One who has lived many years in a city, so soon as he goes to sleep,
Beholds another city full of good and evil, and his own city vanishes from his mind.
He does not say to himself, “This is a new city: I am a stranger here” ;
Nay, he thinks he has always lived in this city and was born and bred in it.
What wonder, then, if the soul does not remember her ancient abode and birth-place,
Since she is wrapt in the slumber of this world, like a star covered by clouds?—
Especially as she has trodden so many cities and the dust that darkens her vision is not yet swept away.
SOMETHING’S broke, doc. Something’s broke. You gotta help me. It’s broke inside and I — I just can’t fix it. I had this dream, see? Well, it wasn’t a dream dream. Like I was asleep, sure, but it was real too, you know?
I seen this place, doc. This big ol’ school field. Biggest field you ever seen. And me? I’m standing by the edge of it watching these kids play in the field. They’re kicking around this old football and one of ’em, he sees me, and he’s waving across that big ol’ field.
“Come on!” he’s saying, “whatcha waiting for?”
And I look closer and it’s the guys, doc! It’s the guys! I ain’t seen them in years! So I run over to ’em and we play and we play and we play. We play until the sun’s low in the sky and it hurts my eyes just to look at it.
And then? Then we just sit there in that big ol’ field, catching our breaths, watching the sun set on another summer’s day. Summer ends way too soon, huh doc?
Now in the dream I start to feel thirsty, see? So I tell the guys I’ll be right back. The school’s right there — just up ahead — and I walk to the courtyard, all the way to the water fountain. The water tastes a little funny, yeah, but it’s alright. It’s pretty cold.
It’s all a bit spooky though, you know? School’s are always spooky at that hour. I mean, just think about it, doc! Think about all those empty classrooms, all those empty desks and chairs facing empty blackboards all night long. It’s spooky!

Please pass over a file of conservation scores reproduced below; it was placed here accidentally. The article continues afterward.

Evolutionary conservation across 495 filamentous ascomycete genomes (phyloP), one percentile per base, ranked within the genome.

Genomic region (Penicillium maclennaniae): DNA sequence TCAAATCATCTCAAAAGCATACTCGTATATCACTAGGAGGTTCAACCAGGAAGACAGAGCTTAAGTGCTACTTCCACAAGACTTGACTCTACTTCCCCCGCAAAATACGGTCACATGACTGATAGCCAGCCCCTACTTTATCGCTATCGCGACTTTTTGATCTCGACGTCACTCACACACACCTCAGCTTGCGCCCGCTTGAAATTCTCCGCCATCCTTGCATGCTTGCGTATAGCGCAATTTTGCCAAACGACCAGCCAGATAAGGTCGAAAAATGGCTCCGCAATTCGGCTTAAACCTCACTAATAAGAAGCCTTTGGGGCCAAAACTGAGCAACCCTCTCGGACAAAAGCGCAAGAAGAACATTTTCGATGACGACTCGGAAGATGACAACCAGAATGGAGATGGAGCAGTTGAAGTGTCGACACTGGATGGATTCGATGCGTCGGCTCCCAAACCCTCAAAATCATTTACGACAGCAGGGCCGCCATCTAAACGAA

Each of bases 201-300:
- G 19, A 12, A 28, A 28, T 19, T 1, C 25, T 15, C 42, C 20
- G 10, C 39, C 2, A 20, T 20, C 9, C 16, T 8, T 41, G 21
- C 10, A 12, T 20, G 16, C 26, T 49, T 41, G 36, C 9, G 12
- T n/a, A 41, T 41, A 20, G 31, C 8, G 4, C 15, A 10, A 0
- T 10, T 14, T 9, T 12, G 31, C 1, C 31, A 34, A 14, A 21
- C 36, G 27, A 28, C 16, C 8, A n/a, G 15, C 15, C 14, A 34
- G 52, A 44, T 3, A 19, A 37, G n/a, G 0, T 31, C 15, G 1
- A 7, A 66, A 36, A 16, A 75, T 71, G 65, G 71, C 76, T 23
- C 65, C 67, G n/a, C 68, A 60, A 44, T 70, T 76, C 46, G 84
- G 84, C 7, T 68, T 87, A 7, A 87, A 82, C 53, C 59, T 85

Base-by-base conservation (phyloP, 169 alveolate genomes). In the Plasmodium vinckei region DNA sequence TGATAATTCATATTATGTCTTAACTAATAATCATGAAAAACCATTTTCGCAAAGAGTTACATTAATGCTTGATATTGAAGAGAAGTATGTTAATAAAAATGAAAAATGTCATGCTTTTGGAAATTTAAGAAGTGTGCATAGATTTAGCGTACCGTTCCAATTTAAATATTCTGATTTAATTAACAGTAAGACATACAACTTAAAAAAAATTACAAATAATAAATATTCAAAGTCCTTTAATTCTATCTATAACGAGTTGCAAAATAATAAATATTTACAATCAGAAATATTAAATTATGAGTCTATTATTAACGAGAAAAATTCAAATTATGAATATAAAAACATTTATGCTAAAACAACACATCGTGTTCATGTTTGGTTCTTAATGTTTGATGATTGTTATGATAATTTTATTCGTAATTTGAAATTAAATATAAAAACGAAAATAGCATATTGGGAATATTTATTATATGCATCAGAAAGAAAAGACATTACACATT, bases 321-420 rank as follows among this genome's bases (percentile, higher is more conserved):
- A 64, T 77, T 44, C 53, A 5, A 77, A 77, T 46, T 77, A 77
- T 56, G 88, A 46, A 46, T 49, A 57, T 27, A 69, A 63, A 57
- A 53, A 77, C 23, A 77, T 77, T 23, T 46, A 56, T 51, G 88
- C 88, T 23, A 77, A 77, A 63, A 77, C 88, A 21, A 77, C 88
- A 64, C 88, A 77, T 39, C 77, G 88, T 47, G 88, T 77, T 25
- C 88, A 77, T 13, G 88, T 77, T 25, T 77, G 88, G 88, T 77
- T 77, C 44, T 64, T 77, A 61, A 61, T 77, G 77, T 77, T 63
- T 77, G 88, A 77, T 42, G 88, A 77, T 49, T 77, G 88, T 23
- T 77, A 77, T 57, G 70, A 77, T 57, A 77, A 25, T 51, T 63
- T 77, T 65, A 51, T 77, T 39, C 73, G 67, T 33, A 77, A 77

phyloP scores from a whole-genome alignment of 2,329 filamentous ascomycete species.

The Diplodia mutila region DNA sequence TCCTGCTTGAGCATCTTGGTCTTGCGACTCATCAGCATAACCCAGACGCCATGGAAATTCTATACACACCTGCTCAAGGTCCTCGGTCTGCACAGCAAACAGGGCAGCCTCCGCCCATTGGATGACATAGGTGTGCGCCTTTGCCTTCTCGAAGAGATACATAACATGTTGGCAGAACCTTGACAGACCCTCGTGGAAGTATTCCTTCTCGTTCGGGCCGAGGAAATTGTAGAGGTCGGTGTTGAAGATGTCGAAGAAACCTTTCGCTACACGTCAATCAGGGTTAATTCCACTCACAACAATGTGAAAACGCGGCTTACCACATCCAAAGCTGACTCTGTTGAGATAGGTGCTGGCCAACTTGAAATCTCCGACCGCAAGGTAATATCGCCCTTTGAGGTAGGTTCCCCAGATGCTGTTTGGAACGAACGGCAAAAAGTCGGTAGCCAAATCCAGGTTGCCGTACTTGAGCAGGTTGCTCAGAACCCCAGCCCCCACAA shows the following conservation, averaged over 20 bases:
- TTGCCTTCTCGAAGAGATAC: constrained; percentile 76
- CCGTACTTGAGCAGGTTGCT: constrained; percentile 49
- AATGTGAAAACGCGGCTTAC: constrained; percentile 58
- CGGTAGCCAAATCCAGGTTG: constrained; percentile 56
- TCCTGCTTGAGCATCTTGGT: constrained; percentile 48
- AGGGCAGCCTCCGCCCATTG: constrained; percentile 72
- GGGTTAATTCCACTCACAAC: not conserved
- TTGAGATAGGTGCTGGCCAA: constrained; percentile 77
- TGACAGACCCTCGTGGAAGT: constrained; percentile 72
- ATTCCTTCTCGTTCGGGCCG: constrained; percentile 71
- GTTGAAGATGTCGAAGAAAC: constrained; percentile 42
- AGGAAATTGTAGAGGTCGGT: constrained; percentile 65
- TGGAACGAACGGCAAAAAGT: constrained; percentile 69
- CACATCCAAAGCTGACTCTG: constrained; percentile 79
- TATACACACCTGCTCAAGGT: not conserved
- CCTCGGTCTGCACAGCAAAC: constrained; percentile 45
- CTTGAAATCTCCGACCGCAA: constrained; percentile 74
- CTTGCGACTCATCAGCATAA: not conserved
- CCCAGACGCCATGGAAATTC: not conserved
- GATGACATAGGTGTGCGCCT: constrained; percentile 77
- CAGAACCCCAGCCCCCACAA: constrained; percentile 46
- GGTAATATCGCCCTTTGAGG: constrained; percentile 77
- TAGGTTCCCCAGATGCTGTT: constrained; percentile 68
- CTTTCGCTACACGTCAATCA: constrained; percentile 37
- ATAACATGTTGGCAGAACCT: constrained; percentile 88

So I wanna get the heck out of there as fast as I can. I drink that water, doc, eyes closed, trying not to think of what’s in them empty classrooms. And then I feel cold, doc. All of a sudden, I feel cold. I look up and the sun’s setting and it’s almost set so I turn and I run back towards the field. But when I make it out of there, the field’s empty and the sun’s set and it’s all grey, doc. It’s all grey.
I wake up, then, and I’m covered in a cold sweat but it’s just a dream, right? So I turn over and I go back to sleep. In the morning I wake up and I remember and it’s spooky and all but it’s just a dream, right? So I head to the shower. But I can’t tell the hot water tap from the cold water tap. They’re both grey!
It’s been a week and it’s all grey now, doc. You and your desk and the light from that window and the city outside that window. It’s all grey now. It’s all grey. I don’t wanna live in the grey, doc. You gotta help me! You got a pill or something? I never been on any pills, doc, but I’d take ’em just to see the colours again.
Colour’s grand, doc, ain’t it? It’s like summer, doc. And this grey? Well, I been shivering in it for too long now.
You gotta help me, doc. You can fix it, can’t you? Fix what’s broke inside? I sure hope you can, doc, cause by god I’m sick—’n—tired of it. I ain’t crazy, doc. I ain’t. I been going to work and I been going to church and I been eating my vegetables. I even laid off the smokes, honest doc!
But it’s just so grey. I can’t take it anymore. I miss the colours, you know?
I miss not being broke inside.